Fireworks Accident: How to Avoid Firework Injuries

Fireworks are as much a part of our Fourth of July celebrations as grilled hamburgers and parades. Although fireworks are a fun and festive way to celebrate our independence, the fun can come to a startling end with a firework accident. The same fireworks that we rely on for fun were responsible for more than 11,000 injuries severe enough to require emergency room visits in 2016. On average, fireworks cause more than seven deaths annually. These statistics show the importance of making safety a regular part of the celebration.

Every year, fireworks tents seem to pop-up earlier and earlier. People buy more and celebrate longer than ever before. People purchase the products with confidence, assuming they will work flawlessly. Sometimes accidents occur when the user doesn’t follow the directions and safety tips. In other cases, it’s a matter of product defect. When the manufacturer doesn’t follow strict manufacturing processes, the fireworks don’t always perform as expected. When a defective product results in a firework accident, you have the right to pursue legal compensation.

From Poppers and Sparklers to High-Level Fireworks Shows

Fireworks classification depends on size, powder content, and chemical restrictions. Each state has laws pertaining to which classifications of fireworks are permitted for sale and for what use.

Some items like poppers and snappers or throw-downs are classified as “Toy Trick Noisemakers.” These items aren’t classified as fireworks and, as such, are sold pretty much anywhere in the country. They lack a fuse and you activate them by throwing them onto a hard surface. Smoke toy devices designed to create smoke without noise also fit into the “toy” category. Generally, these are considered safe for older kids to use but adult supervision is still advised.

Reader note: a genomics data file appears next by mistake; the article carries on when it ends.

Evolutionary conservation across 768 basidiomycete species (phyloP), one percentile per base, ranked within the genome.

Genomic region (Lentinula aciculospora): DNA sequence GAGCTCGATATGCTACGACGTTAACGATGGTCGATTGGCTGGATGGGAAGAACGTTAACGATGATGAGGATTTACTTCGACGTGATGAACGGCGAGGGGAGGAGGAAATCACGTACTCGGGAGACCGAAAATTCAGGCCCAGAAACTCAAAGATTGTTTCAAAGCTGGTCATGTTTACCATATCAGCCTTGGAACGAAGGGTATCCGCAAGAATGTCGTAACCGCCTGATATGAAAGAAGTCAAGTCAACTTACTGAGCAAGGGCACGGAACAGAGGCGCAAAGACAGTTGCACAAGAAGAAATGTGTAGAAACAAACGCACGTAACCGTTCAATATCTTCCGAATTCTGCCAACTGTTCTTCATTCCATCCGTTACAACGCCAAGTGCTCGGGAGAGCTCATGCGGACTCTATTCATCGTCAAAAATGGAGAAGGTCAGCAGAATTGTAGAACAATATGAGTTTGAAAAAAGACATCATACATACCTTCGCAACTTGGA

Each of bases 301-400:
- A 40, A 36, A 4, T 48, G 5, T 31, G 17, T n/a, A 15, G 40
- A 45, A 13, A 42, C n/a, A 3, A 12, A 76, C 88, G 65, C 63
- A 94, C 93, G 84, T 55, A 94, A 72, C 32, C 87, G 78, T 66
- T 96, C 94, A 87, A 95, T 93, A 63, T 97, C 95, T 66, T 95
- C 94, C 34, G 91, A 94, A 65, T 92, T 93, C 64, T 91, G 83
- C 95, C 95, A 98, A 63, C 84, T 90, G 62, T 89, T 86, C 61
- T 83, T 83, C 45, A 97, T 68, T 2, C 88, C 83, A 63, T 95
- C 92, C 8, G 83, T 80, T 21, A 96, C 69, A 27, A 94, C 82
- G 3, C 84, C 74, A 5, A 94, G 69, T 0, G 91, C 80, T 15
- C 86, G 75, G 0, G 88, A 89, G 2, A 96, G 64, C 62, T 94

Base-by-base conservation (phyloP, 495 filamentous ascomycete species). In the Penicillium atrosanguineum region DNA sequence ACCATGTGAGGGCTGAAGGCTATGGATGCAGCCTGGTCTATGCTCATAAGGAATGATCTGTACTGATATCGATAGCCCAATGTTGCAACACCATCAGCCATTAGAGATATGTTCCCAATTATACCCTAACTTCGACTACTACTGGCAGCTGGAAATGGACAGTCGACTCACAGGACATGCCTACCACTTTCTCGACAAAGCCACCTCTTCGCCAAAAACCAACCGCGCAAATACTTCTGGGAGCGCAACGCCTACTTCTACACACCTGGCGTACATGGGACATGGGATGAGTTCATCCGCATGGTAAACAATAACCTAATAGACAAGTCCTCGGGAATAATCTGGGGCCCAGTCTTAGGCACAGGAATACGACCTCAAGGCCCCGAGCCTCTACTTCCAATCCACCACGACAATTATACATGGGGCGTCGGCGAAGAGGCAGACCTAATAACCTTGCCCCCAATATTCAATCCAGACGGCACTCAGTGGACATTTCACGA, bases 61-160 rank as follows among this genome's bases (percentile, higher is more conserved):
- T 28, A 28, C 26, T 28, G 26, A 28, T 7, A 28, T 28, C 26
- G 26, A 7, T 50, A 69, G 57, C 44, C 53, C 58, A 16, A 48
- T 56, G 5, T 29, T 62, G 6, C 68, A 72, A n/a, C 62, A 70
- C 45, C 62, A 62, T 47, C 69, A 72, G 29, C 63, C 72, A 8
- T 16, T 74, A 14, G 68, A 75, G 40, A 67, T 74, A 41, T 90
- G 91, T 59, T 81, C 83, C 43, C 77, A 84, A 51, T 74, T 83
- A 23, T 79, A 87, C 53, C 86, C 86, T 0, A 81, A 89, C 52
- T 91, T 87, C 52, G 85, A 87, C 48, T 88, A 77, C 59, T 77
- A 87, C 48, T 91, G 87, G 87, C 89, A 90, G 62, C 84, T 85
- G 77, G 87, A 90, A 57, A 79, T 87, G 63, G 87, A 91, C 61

Sparklers are not the child-friendly firework that most people think. Yes, we see them on top of birthday cakes and in the hands of children who are barely old enough to walk. But the Consumer Product Safety Commission (CPSC) reported in 2014 that sparklers caused nearly 20% of all fireworks-related injuries. So, why are these entertaining little fire sticks such a hazard?

For starters, unlike ‘toy’ fireworks, sparklers must ignite to work. While burning, they reach temperatures of up to 3,000°F, depending on the fuel and oxidizer used to manufacture them. Not only is that hot enough to burn skin, but also to catch flammable clothing on fire. There’s also the sparks that fly away from the body of the sparkler, which are bits of burning powdered metal. The high temperature of these sparks means kids don’t have to be careless to get serious burns to their skin or eyes.

Tips for Making Sparklers Safer

CPSC recommends limiting sparklers to kids aged 7 years and older and only in open areas. Also, keep children apart (at least 10 feet) to prevent them from burning one another. A good tip to prevent kids from burning their hands is to cut a hole in the bottom of a plastic cup and stick the sparkler through it. Fit the cup over the child’s hand so the cup forms a barrier between the sparkler and their hand. Finally, consider new bamboo sparklers that don’t get as hot or retain their heat after they burn out.

Bottle Rockets and Roman Candles: More Dangers for Kids

Bottle rockets are small fireworks with a fuse on a long, thin stick. You place the stick into a container, often an empty soda bottle, to stabilize it. Once you light the fuse, the bottle rocket shoots out and travels through the air like a rocket.

Bottle injuries are usually to the eyes. They can cause severe, lifelong injuries including partial and total vision loss. While fireworks of any type have the potential to cause eye injuries, bottle rockets are believed to be the biggest threat to young children. Many parents think of the small fireworks as safe and fail to supervise children while using them.

Tips for Making Bottle Rockets Safer